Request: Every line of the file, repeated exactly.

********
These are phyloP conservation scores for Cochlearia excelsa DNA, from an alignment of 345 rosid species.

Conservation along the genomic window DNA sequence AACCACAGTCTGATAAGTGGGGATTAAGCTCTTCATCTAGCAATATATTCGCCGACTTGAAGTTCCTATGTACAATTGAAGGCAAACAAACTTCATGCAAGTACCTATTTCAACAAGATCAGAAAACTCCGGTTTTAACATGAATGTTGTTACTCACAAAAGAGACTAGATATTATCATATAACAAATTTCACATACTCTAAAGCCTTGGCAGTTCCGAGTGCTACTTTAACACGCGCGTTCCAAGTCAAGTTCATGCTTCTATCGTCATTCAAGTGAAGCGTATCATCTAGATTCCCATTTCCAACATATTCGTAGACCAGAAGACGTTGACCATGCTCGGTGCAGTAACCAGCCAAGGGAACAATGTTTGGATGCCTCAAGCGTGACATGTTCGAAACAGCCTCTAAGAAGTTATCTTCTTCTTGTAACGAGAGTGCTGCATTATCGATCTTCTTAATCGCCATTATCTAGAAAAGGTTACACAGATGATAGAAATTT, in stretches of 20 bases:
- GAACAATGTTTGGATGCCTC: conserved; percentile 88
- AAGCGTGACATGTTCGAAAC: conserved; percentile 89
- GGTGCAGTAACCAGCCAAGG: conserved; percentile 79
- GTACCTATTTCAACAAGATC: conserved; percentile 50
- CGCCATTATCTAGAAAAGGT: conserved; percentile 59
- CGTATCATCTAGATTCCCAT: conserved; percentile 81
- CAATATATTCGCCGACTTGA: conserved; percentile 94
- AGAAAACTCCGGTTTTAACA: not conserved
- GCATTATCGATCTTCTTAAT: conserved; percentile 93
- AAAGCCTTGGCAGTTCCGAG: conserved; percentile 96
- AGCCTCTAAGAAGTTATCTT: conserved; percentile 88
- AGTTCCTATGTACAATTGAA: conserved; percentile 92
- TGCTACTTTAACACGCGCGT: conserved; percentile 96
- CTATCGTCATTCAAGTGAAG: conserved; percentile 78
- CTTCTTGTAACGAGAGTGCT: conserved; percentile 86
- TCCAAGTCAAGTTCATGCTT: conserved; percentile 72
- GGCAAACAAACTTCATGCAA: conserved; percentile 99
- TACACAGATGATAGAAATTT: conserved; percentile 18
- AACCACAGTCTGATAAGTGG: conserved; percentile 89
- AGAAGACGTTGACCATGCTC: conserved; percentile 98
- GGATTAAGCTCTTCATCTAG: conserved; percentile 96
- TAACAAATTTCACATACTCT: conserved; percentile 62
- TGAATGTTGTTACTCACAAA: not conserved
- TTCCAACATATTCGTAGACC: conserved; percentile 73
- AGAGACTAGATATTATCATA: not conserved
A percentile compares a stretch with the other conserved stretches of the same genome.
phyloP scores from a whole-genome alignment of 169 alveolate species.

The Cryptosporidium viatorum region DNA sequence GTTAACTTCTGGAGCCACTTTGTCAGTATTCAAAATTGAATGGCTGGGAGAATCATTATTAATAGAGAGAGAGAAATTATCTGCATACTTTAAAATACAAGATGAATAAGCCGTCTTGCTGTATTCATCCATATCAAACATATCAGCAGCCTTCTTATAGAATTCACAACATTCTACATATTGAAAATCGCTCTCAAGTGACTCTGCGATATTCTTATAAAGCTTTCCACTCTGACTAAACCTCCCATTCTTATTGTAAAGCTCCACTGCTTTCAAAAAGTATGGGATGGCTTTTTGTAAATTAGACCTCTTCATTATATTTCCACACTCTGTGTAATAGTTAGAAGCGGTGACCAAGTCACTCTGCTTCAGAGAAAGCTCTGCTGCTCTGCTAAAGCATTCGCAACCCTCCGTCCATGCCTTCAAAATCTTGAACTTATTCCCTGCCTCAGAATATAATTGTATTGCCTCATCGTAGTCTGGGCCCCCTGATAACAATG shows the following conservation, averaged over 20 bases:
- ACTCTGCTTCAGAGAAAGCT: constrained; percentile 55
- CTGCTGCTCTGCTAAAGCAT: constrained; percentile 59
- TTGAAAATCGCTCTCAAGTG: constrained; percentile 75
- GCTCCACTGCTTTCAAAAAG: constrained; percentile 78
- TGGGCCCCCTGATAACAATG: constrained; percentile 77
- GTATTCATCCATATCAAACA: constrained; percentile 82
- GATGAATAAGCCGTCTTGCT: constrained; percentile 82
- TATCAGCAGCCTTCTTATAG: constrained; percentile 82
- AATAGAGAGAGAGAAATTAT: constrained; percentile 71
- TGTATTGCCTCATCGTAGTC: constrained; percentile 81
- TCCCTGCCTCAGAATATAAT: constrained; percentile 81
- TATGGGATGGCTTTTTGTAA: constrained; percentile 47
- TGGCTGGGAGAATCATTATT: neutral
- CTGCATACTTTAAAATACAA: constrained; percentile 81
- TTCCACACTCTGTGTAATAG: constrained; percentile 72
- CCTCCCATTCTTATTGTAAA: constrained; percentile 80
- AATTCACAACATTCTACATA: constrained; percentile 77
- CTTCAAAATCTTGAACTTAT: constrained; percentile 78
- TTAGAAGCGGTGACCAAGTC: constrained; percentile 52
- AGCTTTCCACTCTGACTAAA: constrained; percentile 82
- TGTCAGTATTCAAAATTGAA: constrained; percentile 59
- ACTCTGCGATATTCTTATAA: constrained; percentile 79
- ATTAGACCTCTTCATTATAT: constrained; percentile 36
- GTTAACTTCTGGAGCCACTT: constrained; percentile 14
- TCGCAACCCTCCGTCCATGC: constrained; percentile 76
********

These are phyloP conservation scores for Cochlearia excelsa DNA, from an alignment of 345 rosid species.

Conservation along the genomic window DNA sequence AACCACAGTCTGATAAGTGGGGATTAAGCTCTTCATCTAGCAATATATTCGCCGACTTGAAGTTCCTATGTACAATTGAAGGCAAACAAACTTCATGCAAGTACCTATTTCAACAAGATCAGAAAACTCCGGTTTTAACATGAATGTTGTTACTCACAAAAGAGACTAGATATTATCATATAACAAATTTCACATACTCTAAAGCCTTGGCAGTTCCGAGTGCTACTTTAACACGCGCGTTCCAAGTCAAGTTCATGCTTCTATCGTCATTCAAGTGAAGCGTATCATCTAGATTCCCATTTCCAACATATTCGTAGACCAGAAGACGTTGACCATGCTCGGTGCAGTAACCAGCCAAGGGAACAATGTTTGGATGCCTCAAGCGTGACATGTTCGAAACAGCCTCTAAGAAGTTATCTTCTTCTTGTAACGAGAGTGCTGCATTATCGATCTTCTTAATCGCCATTATCTAGAAAAGGTTACACAGATGATAGAAATTT, in stretches of 20 bases:
- GAACAATGTTTGGATGCCTC: conserved; percentile 88
- AAGCGTGACATGTTCGAAAC: conserved; percentile 89
- GGTGCAGTAACCAGCCAAGG: conserved; percentile 79
- GTACCTATTTCAACAAGATC: conserved; percentile 50
- CGCCATTATCTAGAAAAGGT: conserved; percentile 59
- CGTATCATCTAGATTCCCAT: conserved; percentile 81
- CAATATATTCGCCGACTTGA: conserved; percentile 94
- AGAAAACTCCGGTTTTAACA: not conserved
- GCATTATCGATCTTCTTAAT: conserved; percentile 93
- AAAGCCTTGGCAGTTCCGAG: conserved; percentile 96
- AGCCTCTAAGAAGTTATCTT: conserved; percentile 88
- AGTTCCTATGTACAATTGAA: conserved; percentile 92
- TGCTACTTTAACACGCGCGT: conserved; percentile 96
- CTATCGTCATTCAAGTGAAG: conserved; percentile 78
- CTTCTTGTAACGAGAGTGCT: conserved; percentile 86
- TCCAAGTCAAGTTCATGCTT: conserved; percentile 72
- GGCAAACAAACTTCATGCAA: conserved; percentile 99
- TACACAGATGATAGAAATTT: conserved; percentile 18
- AACCACAGTCTGATAAGTGG: conserved; percentile 89
- AGAAGACGTTGACCATGCTC: conserved; percentile 98
- GGATTAAGCTCTTCATCTAG: conserved; percentile 96
- TAACAAATTTCACATACTCT: conserved; percentile 62
- TGAATGTTGTTACTCACAAA: not conserved
- TTCCAACATATTCGTAGACC: conserved; percentile 73
- AGAGACTAGATATTATCATA: not conserved
A percentile compares a stretch with the other conserved stretches of the same genome.
phyloP scores from a whole-genome alignment of 169 alveolate species.

The Cryptosporidium viatorum region DNA sequence GTTAACTTCTGGAGCCACTTTGTCAGTATTCAAAATTGAATGGCTGGGAGAATCATTATTAATAGAGAGAGAGAAATTATCTGCATACTTTAAAATACAAGATGAATAAGCCGTCTTGCTGTATTCATCCATATCAAACATATCAGCAGCCTTCTTATAGAATTCACAACATTCTACATATTGAAAATCGCTCTCAAGTGACTCTGCGATATTCTTATAAAGCTTTCCACTCTGACTAAACCTCCCATTCTTATTGTAAAGCTCCACTGCTTTCAAAAAGTATGGGATGGCTTTTTGTAAATTAGACCTCTTCATTATATTTCCACACTCTGTGTAATAGTTAGAAGCGGTGACCAAGTCACTCTGCTTCAGAGAAAGCTCTGCTGCTCTGCTAAAGCATTCGCAACCCTCCGTCCATGCCTTCAAAATCTTGAACTTATTCCCTGCCTCAGAATATAATTGTATTGCCTCATCGTAGTCTGGGCCCCCTGATAACAATG shows the following conservation, averaged over 20 bases:
- ACTCTGCTTCAGAGAAAGCT: constrained; percentile 55
- CTGCTGCTCTGCTAAAGCAT: constrained; percentile 59
- TTGAAAATCGCTCTCAAGTG: constrained; percentile 75
- GCTCCACTGCTTTCAAAAAG: constrained; percentile 78
- TGGGCCCCCTGATAACAATG: constrained; percentile 77
- GTATTCATCCATATCAAACA: constrained; percentile 82
- GATGAATAAGCCGTCTTGCT: constrained; percentile 82
- TATCAGCAGCCTTCTTATAG: constrained; percentile 82
- AATAGAGAGAGAGAAATTAT: constrained; percentile 71
- TGTATTGCCTCATCGTAGTC: constrained; percentile 81
- TCCCTGCCTCAGAATATAAT: constrained; percentile 81
- TATGGGATGGCTTTTTGTAA: constrained; percentile 47
- TGGCTGGGAGAATCATTATT: neutral
- CTGCATACTTTAAAATACAA: constrained; percentile 81
- TTCCACACTCTGTGTAATAG: constrained; percentile 72
- CCTCCCATTCTTATTGTAAA: constrained; percentile 80
- AATTCACAACATTCTACATA: constrained; percentile 77
- CTTCAAAATCTTGAACTTAT: constrained; percentile 78
- TTAGAAGCGGTGACCAAGTC: constrained; percentile 52
- AGCTTTCCACTCTGACTAAA: constrained; percentile 82
- TGTCAGTATTCAAAATTGAA: constrained; percentile 59
- ACTCTGCGATATTCTTATAA: constrained; percentile 79
- ATTAGACCTCTTCATTATAT: constrained; percentile 36
- GTTAACTTCTGGAGCCACTT: constrained; percentile 14
- TCGCAACCCTCCGTCCATGC: constrained; percentile 76